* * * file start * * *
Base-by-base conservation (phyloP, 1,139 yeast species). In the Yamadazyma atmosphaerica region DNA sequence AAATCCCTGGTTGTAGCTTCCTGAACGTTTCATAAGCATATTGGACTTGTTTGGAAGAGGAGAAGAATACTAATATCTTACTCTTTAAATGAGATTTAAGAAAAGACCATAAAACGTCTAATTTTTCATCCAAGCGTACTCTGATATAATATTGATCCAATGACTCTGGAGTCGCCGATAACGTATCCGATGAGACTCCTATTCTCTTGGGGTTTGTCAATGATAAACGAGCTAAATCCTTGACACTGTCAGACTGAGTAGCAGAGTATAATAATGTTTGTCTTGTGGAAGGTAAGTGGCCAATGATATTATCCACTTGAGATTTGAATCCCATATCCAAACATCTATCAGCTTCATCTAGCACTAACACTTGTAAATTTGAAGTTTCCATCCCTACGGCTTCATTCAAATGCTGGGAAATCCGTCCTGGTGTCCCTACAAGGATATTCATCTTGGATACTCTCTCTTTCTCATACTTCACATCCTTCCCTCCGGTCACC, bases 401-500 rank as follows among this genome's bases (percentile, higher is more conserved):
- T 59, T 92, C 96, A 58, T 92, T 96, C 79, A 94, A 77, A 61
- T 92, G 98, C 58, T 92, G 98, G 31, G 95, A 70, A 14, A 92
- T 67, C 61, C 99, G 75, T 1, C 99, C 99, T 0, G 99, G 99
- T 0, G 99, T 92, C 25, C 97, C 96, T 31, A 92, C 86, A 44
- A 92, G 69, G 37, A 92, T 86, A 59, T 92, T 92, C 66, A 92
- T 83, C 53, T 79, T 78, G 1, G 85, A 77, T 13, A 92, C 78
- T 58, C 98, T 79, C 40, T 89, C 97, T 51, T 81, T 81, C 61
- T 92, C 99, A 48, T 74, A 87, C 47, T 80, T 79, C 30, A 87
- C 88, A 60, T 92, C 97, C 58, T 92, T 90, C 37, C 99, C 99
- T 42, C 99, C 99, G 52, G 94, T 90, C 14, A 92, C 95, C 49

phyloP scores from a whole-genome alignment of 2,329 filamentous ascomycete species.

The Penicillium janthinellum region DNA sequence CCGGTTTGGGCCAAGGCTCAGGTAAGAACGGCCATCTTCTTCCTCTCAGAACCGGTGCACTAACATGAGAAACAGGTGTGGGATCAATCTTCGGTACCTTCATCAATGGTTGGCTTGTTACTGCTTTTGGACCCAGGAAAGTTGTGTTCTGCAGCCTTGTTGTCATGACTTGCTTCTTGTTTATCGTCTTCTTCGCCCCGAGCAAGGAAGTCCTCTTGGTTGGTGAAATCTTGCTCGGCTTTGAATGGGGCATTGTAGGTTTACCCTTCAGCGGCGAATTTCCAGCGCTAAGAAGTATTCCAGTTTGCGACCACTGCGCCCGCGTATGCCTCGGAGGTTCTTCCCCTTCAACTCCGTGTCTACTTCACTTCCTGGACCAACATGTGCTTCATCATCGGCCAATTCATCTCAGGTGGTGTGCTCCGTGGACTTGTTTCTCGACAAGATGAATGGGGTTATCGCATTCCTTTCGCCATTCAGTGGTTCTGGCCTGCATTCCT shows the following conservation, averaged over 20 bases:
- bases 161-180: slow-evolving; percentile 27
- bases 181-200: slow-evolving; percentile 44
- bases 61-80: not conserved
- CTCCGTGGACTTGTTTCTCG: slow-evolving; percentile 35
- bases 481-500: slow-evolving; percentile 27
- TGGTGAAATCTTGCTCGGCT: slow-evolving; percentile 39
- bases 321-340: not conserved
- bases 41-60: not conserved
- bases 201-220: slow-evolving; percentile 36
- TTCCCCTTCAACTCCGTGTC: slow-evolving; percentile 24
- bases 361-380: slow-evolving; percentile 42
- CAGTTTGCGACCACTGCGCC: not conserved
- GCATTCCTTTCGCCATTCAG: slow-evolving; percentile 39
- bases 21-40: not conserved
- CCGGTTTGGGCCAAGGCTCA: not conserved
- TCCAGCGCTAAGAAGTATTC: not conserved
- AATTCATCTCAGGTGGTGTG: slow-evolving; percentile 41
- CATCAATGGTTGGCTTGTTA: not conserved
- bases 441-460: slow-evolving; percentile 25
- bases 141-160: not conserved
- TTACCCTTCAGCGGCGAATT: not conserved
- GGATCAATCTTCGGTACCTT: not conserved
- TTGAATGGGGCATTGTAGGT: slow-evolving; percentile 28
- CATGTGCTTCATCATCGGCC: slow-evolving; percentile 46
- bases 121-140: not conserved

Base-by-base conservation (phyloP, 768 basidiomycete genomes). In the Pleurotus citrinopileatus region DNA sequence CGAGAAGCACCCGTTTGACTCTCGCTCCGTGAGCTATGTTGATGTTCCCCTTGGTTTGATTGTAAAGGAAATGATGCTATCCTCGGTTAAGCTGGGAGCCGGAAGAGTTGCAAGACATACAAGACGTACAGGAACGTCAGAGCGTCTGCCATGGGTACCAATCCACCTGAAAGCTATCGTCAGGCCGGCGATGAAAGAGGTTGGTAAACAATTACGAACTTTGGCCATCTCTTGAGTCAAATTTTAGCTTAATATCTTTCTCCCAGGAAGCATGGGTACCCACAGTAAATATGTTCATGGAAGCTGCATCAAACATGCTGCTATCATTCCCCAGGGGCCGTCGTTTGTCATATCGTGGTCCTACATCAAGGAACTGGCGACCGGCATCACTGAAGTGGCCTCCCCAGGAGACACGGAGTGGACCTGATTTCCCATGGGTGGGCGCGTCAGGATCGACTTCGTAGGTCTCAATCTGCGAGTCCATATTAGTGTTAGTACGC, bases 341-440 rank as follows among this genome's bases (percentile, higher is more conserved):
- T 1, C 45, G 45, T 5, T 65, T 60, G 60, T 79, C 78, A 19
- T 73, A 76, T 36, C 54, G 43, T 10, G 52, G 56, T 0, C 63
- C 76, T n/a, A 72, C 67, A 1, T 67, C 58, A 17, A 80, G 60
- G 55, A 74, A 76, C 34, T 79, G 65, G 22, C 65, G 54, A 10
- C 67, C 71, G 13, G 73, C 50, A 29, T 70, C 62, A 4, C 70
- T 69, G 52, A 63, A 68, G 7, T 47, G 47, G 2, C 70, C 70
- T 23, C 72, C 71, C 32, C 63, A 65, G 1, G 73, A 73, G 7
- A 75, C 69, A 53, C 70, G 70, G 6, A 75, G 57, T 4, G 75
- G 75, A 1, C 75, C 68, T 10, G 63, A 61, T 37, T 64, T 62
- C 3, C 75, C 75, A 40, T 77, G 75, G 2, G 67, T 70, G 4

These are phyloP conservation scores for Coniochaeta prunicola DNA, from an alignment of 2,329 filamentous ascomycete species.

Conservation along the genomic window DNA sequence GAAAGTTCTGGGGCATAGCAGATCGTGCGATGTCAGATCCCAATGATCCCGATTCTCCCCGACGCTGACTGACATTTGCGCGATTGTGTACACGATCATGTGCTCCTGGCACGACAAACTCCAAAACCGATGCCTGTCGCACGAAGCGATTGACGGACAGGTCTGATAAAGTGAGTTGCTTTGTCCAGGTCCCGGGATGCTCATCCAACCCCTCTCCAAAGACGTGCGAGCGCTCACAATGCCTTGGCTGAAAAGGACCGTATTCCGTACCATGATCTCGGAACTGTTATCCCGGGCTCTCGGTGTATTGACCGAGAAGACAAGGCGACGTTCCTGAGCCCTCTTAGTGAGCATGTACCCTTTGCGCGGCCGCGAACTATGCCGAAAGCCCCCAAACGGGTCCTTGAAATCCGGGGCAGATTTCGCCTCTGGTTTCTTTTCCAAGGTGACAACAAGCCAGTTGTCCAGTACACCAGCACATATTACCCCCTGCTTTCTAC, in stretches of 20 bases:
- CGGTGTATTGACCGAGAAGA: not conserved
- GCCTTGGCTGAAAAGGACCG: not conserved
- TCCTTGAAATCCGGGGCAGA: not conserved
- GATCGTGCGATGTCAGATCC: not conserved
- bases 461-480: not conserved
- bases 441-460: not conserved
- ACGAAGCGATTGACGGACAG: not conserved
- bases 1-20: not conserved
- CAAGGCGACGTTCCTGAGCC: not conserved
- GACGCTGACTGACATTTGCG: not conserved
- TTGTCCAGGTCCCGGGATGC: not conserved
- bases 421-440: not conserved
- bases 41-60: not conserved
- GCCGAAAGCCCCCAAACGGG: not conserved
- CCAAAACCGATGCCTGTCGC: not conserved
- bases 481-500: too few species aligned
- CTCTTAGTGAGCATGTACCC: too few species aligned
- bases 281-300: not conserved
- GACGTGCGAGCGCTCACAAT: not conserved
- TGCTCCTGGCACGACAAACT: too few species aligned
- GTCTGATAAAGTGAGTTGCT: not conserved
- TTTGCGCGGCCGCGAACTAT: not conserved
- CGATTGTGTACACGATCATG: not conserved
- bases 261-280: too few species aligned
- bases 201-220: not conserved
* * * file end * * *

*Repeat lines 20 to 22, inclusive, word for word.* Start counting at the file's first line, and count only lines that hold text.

- bases 321-340: not conserved
- bases 41-60: not conserved
- bases 201-220: slow-evolving; percentile 36